When spring floats in on wind and boiling cloud,
dilutes air to rain, my path stays the same.
But the pace must change.
Creeks run up out of their well tended beds
to unplanned gullys, splitting the road
into ribbons of rock and red-brown dirt;
the lake wallows below awaiting flood.
We pick though riveretts, the dog and me,
to the tamped civilized pavement
where I find my stride, and him his trot.
He lowers his head, his ears flipped wide,
only out in this because it wouldn't do
to miss a second of breathing us in.
I take in a passing minivan with half-absent,
too-busy flutter of hand. Though they don't ask anymore
about the woman with the dog in the rain.
Steps even, breaths sounding off each strike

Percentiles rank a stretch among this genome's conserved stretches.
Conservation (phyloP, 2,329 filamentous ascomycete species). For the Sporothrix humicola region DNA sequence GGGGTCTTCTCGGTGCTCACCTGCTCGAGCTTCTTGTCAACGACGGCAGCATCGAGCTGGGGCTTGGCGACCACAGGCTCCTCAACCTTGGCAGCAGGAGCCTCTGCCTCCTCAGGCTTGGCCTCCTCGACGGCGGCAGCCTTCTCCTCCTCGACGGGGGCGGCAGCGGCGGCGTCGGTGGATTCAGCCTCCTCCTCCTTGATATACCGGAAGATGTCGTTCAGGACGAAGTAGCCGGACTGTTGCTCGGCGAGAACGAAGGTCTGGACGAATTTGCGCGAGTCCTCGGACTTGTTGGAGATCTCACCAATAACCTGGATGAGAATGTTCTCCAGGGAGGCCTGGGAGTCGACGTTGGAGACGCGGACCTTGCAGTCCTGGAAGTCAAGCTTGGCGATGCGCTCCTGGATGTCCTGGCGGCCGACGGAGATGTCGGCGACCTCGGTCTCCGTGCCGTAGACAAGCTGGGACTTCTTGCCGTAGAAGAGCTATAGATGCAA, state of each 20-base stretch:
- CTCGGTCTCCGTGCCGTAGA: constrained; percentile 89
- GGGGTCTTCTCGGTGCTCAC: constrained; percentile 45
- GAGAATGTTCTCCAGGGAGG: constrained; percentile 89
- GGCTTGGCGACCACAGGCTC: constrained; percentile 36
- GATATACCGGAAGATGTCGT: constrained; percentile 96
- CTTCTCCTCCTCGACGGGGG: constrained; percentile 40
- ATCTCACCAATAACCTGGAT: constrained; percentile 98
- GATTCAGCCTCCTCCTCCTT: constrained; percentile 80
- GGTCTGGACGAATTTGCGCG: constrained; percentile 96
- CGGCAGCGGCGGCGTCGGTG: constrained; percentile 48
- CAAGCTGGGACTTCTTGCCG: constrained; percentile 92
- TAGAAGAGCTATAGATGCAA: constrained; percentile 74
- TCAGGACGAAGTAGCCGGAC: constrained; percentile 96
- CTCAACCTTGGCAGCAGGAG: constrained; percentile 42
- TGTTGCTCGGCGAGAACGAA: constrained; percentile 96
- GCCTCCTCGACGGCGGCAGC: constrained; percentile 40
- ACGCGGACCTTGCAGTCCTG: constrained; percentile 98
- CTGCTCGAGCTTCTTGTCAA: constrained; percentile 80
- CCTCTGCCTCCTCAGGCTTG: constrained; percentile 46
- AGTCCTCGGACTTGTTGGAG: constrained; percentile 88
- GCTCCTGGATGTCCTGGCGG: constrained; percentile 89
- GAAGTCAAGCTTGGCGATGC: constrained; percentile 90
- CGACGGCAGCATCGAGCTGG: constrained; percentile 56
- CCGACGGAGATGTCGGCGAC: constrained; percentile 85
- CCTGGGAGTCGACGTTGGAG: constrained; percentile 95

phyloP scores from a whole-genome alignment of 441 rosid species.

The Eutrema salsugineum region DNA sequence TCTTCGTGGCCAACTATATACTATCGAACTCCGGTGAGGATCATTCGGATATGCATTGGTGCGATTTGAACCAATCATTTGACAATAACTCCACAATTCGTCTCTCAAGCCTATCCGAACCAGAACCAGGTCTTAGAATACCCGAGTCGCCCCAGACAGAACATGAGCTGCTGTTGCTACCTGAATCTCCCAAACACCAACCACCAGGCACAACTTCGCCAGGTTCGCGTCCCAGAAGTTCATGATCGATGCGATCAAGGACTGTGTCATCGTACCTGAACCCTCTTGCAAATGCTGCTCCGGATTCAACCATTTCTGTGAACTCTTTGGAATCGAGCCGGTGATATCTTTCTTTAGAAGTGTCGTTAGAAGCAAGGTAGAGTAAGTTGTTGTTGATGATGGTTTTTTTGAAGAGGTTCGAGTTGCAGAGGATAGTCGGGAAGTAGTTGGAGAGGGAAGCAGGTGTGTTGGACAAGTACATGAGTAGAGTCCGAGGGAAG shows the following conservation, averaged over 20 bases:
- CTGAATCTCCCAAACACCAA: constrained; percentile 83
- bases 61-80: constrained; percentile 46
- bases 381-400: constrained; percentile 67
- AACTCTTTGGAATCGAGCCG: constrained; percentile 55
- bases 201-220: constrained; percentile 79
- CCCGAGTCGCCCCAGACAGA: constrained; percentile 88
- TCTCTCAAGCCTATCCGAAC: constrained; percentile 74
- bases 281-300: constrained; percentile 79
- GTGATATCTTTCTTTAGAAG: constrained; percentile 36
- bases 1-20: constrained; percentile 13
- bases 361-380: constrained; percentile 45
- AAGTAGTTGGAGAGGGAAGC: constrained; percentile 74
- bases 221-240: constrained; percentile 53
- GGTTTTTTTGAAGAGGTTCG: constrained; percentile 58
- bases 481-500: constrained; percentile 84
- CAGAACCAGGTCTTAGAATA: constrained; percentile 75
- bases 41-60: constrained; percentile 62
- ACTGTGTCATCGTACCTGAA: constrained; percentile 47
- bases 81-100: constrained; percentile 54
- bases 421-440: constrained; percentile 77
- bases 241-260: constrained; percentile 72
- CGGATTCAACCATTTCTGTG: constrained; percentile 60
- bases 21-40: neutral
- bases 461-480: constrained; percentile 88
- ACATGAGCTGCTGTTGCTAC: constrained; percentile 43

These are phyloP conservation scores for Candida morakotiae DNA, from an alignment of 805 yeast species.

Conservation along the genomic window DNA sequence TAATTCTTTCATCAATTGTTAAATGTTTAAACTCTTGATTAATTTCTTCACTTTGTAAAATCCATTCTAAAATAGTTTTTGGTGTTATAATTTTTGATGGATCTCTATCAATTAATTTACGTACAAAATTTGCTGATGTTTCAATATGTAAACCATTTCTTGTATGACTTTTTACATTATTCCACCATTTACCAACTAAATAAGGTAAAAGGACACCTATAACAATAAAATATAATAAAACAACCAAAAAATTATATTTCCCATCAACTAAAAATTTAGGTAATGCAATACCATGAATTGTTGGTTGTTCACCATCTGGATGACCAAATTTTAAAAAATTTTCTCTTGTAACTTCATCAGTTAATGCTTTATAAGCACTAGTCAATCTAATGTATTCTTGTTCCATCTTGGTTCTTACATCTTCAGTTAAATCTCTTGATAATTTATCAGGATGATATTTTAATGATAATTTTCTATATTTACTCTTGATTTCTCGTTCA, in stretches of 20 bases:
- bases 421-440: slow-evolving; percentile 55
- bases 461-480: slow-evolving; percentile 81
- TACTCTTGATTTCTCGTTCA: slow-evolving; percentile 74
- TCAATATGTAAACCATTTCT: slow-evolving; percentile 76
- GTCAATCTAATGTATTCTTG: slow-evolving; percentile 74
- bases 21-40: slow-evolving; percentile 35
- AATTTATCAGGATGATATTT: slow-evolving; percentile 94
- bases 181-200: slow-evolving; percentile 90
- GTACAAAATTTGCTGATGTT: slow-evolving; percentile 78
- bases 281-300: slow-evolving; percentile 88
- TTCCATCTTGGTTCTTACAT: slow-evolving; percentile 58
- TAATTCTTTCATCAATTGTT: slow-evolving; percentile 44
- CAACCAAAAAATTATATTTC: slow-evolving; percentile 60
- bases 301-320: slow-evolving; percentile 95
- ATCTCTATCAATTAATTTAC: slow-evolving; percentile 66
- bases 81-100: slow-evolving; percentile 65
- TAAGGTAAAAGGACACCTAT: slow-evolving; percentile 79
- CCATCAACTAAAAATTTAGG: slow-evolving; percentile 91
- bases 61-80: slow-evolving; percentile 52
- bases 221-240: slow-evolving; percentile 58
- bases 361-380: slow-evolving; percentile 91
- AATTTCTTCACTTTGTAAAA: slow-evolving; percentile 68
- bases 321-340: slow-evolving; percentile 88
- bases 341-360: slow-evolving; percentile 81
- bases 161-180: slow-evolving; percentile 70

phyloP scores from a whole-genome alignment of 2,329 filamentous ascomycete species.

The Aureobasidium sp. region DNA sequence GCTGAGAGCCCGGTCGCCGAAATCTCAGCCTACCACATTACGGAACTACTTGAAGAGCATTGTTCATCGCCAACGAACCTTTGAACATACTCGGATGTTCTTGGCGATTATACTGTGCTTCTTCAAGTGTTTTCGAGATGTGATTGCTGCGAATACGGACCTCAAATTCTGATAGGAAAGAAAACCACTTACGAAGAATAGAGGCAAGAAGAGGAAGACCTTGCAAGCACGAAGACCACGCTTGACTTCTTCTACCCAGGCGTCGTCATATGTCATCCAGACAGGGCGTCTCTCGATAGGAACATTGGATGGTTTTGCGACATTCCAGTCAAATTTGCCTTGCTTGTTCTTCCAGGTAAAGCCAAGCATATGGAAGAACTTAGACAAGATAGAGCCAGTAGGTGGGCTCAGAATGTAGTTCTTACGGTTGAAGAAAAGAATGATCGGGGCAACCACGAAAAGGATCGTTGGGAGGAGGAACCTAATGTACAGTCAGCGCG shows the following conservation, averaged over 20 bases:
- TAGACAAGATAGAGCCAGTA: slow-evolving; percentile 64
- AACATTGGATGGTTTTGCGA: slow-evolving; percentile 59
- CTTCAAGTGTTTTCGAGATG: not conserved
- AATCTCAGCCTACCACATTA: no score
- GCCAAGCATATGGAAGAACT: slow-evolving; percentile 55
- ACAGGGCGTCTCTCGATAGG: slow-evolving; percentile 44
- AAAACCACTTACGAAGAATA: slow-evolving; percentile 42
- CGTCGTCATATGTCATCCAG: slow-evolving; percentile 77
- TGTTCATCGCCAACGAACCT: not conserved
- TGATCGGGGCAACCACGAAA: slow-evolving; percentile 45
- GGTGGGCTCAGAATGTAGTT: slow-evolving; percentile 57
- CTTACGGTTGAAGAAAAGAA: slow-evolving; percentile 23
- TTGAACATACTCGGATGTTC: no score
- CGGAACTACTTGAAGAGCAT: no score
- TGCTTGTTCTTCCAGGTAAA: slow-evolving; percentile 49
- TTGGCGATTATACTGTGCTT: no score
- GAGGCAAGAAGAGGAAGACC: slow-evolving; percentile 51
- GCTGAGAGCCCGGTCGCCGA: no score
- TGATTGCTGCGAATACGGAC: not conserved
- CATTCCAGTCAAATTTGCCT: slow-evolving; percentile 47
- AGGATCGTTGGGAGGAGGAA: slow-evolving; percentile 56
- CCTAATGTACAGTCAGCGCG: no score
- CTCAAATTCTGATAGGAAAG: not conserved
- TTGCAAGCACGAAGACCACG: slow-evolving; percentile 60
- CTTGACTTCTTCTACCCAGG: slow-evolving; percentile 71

of nike against the black-grey surface.
Our zone is somewhere between burning ache
and a premeditated lock on the thought of the day:
Only now matters. Just this slow seep
of wet, fingering my collar, just the woods,
the filling lake, and this. This breath, then that one.
Then the next.
When time is measured in breaths, in the rain, with the dog,
there is so much more of it. And life is not so short.